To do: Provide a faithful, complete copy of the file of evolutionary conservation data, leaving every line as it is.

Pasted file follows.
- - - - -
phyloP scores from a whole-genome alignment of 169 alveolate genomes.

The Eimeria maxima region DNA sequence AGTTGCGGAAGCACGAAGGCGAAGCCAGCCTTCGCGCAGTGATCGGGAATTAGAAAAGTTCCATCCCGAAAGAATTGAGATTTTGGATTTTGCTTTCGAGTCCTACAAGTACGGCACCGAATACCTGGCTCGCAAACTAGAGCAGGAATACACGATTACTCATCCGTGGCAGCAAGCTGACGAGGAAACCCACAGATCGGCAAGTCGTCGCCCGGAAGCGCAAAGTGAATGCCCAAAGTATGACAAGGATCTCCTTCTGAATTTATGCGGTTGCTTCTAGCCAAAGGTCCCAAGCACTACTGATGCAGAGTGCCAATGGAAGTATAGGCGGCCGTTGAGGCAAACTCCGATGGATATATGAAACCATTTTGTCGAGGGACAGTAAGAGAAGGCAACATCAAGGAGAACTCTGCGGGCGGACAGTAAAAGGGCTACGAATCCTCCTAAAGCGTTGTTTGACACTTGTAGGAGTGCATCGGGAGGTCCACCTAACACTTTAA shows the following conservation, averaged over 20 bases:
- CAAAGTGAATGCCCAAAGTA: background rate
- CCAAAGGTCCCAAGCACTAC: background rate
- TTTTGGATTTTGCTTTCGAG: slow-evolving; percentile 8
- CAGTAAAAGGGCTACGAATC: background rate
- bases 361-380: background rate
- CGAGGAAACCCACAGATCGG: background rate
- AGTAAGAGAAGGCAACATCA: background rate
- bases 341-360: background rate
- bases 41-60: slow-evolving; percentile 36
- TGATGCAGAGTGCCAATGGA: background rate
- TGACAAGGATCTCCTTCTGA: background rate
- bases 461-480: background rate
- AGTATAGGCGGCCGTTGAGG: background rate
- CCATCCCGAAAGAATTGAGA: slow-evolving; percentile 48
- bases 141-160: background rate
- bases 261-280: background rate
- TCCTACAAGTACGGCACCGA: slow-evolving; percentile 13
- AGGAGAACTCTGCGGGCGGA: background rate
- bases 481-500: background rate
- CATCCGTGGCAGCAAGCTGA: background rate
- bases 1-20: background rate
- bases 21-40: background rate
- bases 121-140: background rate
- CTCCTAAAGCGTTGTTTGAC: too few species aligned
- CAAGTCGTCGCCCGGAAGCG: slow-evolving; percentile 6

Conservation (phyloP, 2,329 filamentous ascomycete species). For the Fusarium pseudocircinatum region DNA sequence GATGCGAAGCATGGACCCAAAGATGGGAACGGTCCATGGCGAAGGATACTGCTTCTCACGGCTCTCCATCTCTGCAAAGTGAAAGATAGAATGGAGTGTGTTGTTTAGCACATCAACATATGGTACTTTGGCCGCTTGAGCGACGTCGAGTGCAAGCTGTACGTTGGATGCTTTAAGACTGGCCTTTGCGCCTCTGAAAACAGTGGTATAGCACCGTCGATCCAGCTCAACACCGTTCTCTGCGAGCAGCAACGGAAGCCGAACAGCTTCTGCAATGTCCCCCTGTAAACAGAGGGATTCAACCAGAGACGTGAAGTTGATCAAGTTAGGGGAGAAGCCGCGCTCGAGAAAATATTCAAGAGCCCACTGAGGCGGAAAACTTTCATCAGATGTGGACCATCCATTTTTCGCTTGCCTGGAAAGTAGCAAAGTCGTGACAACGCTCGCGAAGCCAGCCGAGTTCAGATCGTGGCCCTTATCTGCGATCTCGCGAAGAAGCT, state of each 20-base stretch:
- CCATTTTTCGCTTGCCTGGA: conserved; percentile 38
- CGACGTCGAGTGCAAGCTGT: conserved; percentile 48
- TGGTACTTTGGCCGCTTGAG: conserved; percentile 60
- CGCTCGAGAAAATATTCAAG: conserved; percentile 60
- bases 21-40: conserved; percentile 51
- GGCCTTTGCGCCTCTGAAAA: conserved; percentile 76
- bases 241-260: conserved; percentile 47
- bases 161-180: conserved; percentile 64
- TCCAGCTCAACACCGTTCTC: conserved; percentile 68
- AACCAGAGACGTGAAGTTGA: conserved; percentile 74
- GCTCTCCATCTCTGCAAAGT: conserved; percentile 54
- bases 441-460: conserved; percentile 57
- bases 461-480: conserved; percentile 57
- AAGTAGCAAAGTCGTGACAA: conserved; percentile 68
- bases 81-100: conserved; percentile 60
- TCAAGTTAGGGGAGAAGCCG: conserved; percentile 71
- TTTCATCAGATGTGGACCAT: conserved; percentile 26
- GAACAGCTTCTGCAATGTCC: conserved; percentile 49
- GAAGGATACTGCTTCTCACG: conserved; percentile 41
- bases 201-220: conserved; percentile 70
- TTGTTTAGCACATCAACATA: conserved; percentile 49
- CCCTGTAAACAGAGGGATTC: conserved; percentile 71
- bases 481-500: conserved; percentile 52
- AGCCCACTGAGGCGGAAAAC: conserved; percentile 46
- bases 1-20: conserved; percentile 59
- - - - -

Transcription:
phyloP scores from a whole-genome alignment of 169 alveolate genomes.

The Eimeria maxima region DNA sequence AGTTGCGGAAGCACGAAGGCGAAGCCAGCCTTCGCGCAGTGATCGGGAATTAGAAAAGTTCCATCCCGAAAGAATTGAGATTTTGGATTTTGCTTTCGAGTCCTACAAGTACGGCACCGAATACCTGGCTCGCAAACTAGAGCAGGAATACACGATTACTCATCCGTGGCAGCAAGCTGACGAGGAAACCCACAGATCGGCAAGTCGTCGCCCGGAAGCGCAAAGTGAATGCCCAAAGTATGACAAGGATCTCCTTCTGAATTTATGCGGTTGCTTCTAGCCAAAGGTCCCAAGCACTACTGATGCAGAGTGCCAATGGAAGTATAGGCGGCCGTTGAGGCAAACTCCGATGGATATATGAAACCATTTTGTCGAGGGACAGTAAGAGAAGGCAACATCAAGGAGAACTCTGCGGGCGGACAGTAAAAGGGCTACGAATCCTCCTAAAGCGTTGTTTGACACTTGTAGGAGTGCATCGGGAGGTCCACCTAACACTTTAA shows the following conservation, averaged over 20 bases:
- CAAAGTGAATGCCCAAAGTA: background rate
- CCAAAGGTCCCAAGCACTAC: background rate
- TTTTGGATTTTGCTTTCGAG: slow-evolving; percentile 8
- CAGTAAAAGGGCTACGAATC: background rate
- bases 361-380: background rate
- CGAGGAAACCCACAGATCGG: background rate
- AGTAAGAGAAGGCAACATCA: background rate
- bases 341-360: background rate
- bases 41-60: slow-evolving; percentile 36
- TGATGCAGAGTGCCAATGGA: background rate
- TGACAAGGATCTCCTTCTGA: background rate
- bases 461-480: background rate
- AGTATAGGCGGCCGTTGAGG: background rate
- CCATCCCGAAAGAATTGAGA: slow-evolving; percentile 48
- bases 141-160: background rate
- bases 261-280: background rate
- TCCTACAAGTACGGCACCGA: slow-evolving; percentile 13
- AGGAGAACTCTGCGGGCGGA: background rate
- bases 481-500: background rate
- CATCCGTGGCAGCAAGCTGA: background rate
- bases 1-20: background rate
- bases 21-40: background rate
- bases 121-140: background rate
- CTCCTAAAGCGTTGTTTGAC: too few species aligned
- CAAGTCGTCGCCCGGAAGCG: slow-evolving; percentile 6

Conservation (phyloP, 2,329 filamentous ascomycete species). For the Fusarium pseudocircinatum region DNA sequence GATGCGAAGCATGGACCCAAAGATGGGAACGGTCCATGGCGAAGGATACTGCTTCTCACGGCTCTCCATCTCTGCAAAGTGAAAGATAGAATGGAGTGTGTTGTTTAGCACATCAACATATGGTACTTTGGCCGCTTGAGCGACGTCGAGTGCAAGCTGTACGTTGGATGCTTTAAGACTGGCCTTTGCGCCTCTGAAAACAGTGGTATAGCACCGTCGATCCAGCTCAACACCGTTCTCTGCGAGCAGCAACGGAAGCCGAACAGCTTCTGCAATGTCCCCCTGTAAACAGAGGGATTCAACCAGAGACGTGAAGTTGATCAAGTTAGGGGAGAAGCCGCGCTCGAGAAAATATTCAAGAGCCCACTGAGGCGGAAAACTTTCATCAGATGTGGACCATCCATTTTTCGCTTGCCTGGAAAGTAGCAAAGTCGTGACAACGCTCGCGAAGCCAGCCGAGTTCAGATCGTGGCCCTTATCTGCGATCTCGCGAAGAAGCT, state of each 20-base stretch:
- CCATTTTTCGCTTGCCTGGA: conserved; percentile 38
- CGACGTCGAGTGCAAGCTGT: conserved; percentile 48
- TGGTACTTTGGCCGCTTGAG: conserved; percentile 60
- CGCTCGAGAAAATATTCAAG: conserved; percentile 60
- bases 21-40: conserved; percentile 51
- GGCCTTTGCGCCTCTGAAAA: conserved; percentile 76
- bases 241-260: conserved; percentile 47
- bases 161-180: conserved; percentile 64
- TCCAGCTCAACACCGTTCTC: conserved; percentile 68
- AACCAGAGACGTGAAGTTGA: conserved; percentile 74
- GCTCTCCATCTCTGCAAAGT: conserved; percentile 54
- bases 441-460: conserved; percentile 57
- bases 461-480: conserved; percentile 57
- AAGTAGCAAAGTCGTGACAA: conserved; percentile 68
- bases 81-100: conserved; percentile 60
- TCAAGTTAGGGGAGAAGCCG: conserved; percentile 71
- TTTCATCAGATGTGGACCAT: conserved; percentile 26
- GAACAGCTTCTGCAATGTCC: conserved; percentile 49
- GAAGGATACTGCTTCTCACG: conserved; percentile 41
- bases 201-220: conserved; percentile 70
- TTGTTTAGCACATCAACATA: conserved; percentile 49
- CCCTGTAAACAGAGGGATTC: conserved; percentile 71
- bases 481-500: conserved; percentile 52
- AGCCCACTGAGGCGGAAAAC: conserved; percentile 46
- bases 1-20: conserved; percentile 59